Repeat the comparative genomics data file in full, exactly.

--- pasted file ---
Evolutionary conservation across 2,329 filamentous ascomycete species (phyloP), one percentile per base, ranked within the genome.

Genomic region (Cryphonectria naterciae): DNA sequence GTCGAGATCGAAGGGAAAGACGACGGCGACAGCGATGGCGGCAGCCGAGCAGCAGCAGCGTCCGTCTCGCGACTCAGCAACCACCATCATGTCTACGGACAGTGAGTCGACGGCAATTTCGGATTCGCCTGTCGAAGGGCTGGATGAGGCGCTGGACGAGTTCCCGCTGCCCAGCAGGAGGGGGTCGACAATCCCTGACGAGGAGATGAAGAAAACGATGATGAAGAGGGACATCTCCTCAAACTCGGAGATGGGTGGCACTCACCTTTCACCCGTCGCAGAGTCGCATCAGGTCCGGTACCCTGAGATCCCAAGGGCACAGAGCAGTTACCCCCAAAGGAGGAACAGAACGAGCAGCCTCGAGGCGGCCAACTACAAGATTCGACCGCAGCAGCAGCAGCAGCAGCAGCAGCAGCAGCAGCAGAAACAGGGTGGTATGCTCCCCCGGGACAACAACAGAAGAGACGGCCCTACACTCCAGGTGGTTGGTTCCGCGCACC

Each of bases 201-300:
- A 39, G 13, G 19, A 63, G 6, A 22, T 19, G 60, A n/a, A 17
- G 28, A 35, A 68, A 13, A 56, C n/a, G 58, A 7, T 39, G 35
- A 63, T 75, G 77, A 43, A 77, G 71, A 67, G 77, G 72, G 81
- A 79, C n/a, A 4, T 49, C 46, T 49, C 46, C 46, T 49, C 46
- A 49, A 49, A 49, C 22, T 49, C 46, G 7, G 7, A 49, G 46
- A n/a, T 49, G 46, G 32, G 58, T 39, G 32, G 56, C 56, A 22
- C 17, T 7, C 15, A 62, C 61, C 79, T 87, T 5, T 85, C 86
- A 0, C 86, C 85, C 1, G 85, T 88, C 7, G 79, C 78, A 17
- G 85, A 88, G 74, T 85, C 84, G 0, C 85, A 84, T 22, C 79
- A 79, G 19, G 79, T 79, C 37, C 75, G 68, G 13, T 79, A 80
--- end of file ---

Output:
Evolutionary conservation across 2,329 filamentous ascomycete species (phyloP), one percentile per base, ranked within the genome.

Genomic region (Cryphonectria naterciae): DNA sequence GTCGAGATCGAAGGGAAAGACGACGGCGACAGCGATGGCGGCAGCCGAGCAGCAGCAGCGTCCGTCTCGCGACTCAGCAACCACCATCATGTCTACGGACAGTGAGTCGACGGCAATTTCGGATTCGCCTGTCGAAGGGCTGGATGAGGCGCTGGACGAGTTCCCGCTGCCCAGCAGGAGGGGGTCGACAATCCCTGACGAGGAGATGAAGAAAACGATGATGAAGAGGGACATCTCCTCAAACTCGGAGATGGGTGGCACTCACCTTTCACCCGTCGCAGAGTCGCATCAGGTCCGGTACCCTGAGATCCCAAGGGCACAGAGCAGTTACCCCCAAAGGAGGAACAGAACGAGCAGCCTCGAGGCGGCCAACTACAAGATTCGACCGCAGCAGCAGCAGCAGCAGCAGCAGCAGCAGCAGCAGAAACAGGGTGGTATGCTCCCCCGGGACAACAACAGAAGAGACGGCCCTACACTCCAGGTGGTTGGTTCCGCGCACC

Each of bases 201-300:
- A 39, G 13, G 19, A 63, G 6, A 22, T 19, G 60, A n/a, A 17
- G 28, A 35, A 68, A 13, A 56, C n/a, G 58, A 7, T 39, G 35
- A 63, T 75, G 77, A 43, A 77, G 71, A 67, G 77, G 72, G 81
- A 79, C n/a, A 4, T 49, C 46, T 49, C 46, C 46, T 49, C 46
- A 49, A 49, A 49, C 22, T 49, C 46, G 7, G 7, A 49, G 46
- A n/a, T 49, G 46, G 32, G 58, T 39, G 32, G 56, C 56, A 22
- C 17, T 7, C 15, A 62, C 61, C 79, T 87, T 5, T 85, C 86
- A 0, C 86, C 85, C 1, G 85, T 88, C 7, G 79, C 78, A 17
- G 85, A 88, G 74, T 85, C 84, G 0, C 85, A 84, T 22, C 79
- A 79, G 19, G 79, T 79, C 37, C 75, G 68, G 13, T 79, A 80